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Facts & Figures: Mental Health in Rural America

Remote Chance: Health Care in Rural America, a digital-first series of short films by award-winning filmmaker Elizabeth Arledge, made possible by

An Estimated 2.6 Million Rural Adults Suffer from Depression

Rural populations experience more adverse living circumstances than urban populations, but the evidence regarding the prevalence of mental health disorders in rural areas is contradictory. So how prevalent is depression in rural areas when compared to urban areas?

According to a 1999 National Health Interview Survey, the prevalence of depression was significantly higher among rural than urban populations (6.1% versus 5.2% ). However, after adjusting for rural/urban population characteristics, the odds of depression did not differ by residence. Depression risk was higher among persons likely to be encountered in a primary care setting: those with fair or poor self-reported health, hypertension, limitations in daily activities, or whose health status changed during the previous year.

Rural Americans Are Less Likely to Seek Mental Health Services Because of Stigma

Rural residents report difficulty accessing healthcare services and an absence of anonymity when seeking care in the South. A common sentiment among Southerners is that the prevailing stigma and conservative belief system in rural communities can hinder the search for health care. Consequently, rural patients who forego diagnosis and treatment for conditions like substance abuse, sexually transmitted infections, and HIV infection are public health concerns because they are more likely to experience disease progression and infect others.

Over Half of Rural Adults Experience More Mental Health Challenges Now

According to an American Farm Bureau poll, a substantial majority of farmers/farmworkers say the COVID-19 pandemic has impacted their mental health. More than half say they are personally experiencing more mental health challenges than they were a year ago.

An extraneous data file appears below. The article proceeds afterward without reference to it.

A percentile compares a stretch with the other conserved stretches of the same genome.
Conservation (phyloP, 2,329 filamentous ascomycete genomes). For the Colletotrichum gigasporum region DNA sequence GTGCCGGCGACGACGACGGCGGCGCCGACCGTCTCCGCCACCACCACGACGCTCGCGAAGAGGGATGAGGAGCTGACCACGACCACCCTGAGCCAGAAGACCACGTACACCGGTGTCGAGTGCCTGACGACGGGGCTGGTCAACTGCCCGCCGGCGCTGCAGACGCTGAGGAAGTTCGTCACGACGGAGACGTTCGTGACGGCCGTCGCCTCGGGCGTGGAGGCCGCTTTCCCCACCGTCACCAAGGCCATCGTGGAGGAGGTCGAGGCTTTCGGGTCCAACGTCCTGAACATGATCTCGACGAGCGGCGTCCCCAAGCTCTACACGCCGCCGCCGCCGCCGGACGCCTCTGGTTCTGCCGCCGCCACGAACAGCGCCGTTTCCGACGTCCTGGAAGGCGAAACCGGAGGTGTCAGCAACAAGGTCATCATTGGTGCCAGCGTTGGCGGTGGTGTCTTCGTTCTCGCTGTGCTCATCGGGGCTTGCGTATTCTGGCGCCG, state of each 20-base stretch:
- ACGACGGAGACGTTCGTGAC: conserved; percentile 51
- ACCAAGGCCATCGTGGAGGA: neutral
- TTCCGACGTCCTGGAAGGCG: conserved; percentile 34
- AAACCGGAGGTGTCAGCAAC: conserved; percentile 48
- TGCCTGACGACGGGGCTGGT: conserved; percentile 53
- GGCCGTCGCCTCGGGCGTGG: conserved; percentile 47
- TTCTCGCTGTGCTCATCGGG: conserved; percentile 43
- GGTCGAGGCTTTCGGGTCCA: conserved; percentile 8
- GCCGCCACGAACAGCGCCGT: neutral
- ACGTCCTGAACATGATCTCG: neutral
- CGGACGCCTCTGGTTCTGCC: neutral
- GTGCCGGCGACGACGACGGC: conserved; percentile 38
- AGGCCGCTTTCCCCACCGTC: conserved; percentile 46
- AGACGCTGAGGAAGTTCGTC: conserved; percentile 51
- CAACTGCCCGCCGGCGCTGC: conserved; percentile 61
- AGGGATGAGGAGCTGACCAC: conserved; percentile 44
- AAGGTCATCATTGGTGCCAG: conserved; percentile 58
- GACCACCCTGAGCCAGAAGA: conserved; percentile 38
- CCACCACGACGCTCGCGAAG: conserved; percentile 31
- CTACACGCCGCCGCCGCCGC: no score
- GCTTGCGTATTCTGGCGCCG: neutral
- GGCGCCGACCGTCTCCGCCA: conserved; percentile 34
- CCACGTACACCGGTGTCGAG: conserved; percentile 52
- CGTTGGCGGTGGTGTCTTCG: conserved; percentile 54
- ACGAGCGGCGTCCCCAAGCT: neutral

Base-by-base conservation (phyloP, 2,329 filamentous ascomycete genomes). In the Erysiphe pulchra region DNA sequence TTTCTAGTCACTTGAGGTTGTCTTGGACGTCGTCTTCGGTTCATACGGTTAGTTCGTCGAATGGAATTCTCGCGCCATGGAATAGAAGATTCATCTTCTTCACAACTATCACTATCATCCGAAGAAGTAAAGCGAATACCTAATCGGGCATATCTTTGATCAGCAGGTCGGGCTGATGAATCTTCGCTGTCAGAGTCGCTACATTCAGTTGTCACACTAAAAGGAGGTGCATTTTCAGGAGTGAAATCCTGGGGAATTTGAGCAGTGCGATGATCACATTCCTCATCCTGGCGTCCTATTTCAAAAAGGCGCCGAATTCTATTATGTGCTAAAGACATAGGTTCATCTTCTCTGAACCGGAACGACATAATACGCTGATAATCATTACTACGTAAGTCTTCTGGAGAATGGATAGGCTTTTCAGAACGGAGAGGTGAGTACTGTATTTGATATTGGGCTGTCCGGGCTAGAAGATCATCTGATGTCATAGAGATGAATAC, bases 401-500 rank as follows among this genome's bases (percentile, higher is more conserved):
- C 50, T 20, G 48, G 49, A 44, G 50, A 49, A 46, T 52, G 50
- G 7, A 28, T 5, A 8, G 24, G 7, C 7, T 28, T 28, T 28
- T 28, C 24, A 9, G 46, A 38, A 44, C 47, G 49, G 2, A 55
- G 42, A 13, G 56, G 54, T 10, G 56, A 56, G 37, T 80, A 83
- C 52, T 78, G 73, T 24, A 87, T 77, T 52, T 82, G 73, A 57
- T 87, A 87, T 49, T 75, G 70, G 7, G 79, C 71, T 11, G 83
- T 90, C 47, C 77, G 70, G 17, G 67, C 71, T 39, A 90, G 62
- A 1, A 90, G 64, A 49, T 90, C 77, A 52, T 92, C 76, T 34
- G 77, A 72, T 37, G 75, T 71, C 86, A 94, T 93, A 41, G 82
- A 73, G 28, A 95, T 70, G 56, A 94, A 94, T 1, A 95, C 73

The survey of rural adults and farmers/farmworkers explored how the pandemic impacted personal and community mental health and how attitudes and experiences around mental health have changed in rural and farm communities since AFBF conducted its first rural mental health survey in 2019.

Mental Health Challenges Are More Prevalent among Rural Children

Mental and behavioral health conditions can begin in childhood and affect lifelong health and well-being. Rural environments may be less stressful, with less air pollution, and more open spaces for healthful physical exploration. Yet, some large or small rural areas are characterized by geographic isolation with fewer job opportunities, lower socioeconomic status, and limited access to healthcare specialists. These factors can lead to health disparities that are best addressed in the early stages of child development to avoid chronic conditions and lifelong health problems.

Rural Suicide Rates Have Increased More than Urban Areas

From 2000 through 2018, differences in suicide rates between rural and urban areas increased. Rural suicide rates increased 48% from 2000 through 2018 compared with a 34% urban rate increase. In rural and urban areas, suicide rates for males remained higher than for females. The rural male suicide rate was 3.8 times higher than the female rate in 2018, and the urban male suicide rate was 3.6 times higher than the female rate. The rural male suicide rate increased 34% from 2007 through 2018 compared with a 17% urban rate increase. The rural female suicide rate nearly doubled from 2000 through 2018 compared with a 51% urban rate increase.

About the Series

Remote Chance: Health Care in Rural America is a series leading to the upcoming 2023 documentary Critical Condition: Health Care in Rural America (WT), a production of Gurney Street Films and WETA Washington, D.C. Produced, directed and written by Elizabeth Arledge.

Support for Remote Chance: Health Care in Rural America provided by the National Alliance on Mental Illness (NAMI).

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    WellBeings.org is a mental health resource, not a crisis or suicide response website. If you are in crisis, or experiencing thoughts of suicide, please text the Crisis Text Line (text HELLO to 741741), or call the National Suicide Prevention Lifeline at 1-800-273-TALK (8255). Both services are free and available 24 hours a day, seven days a week.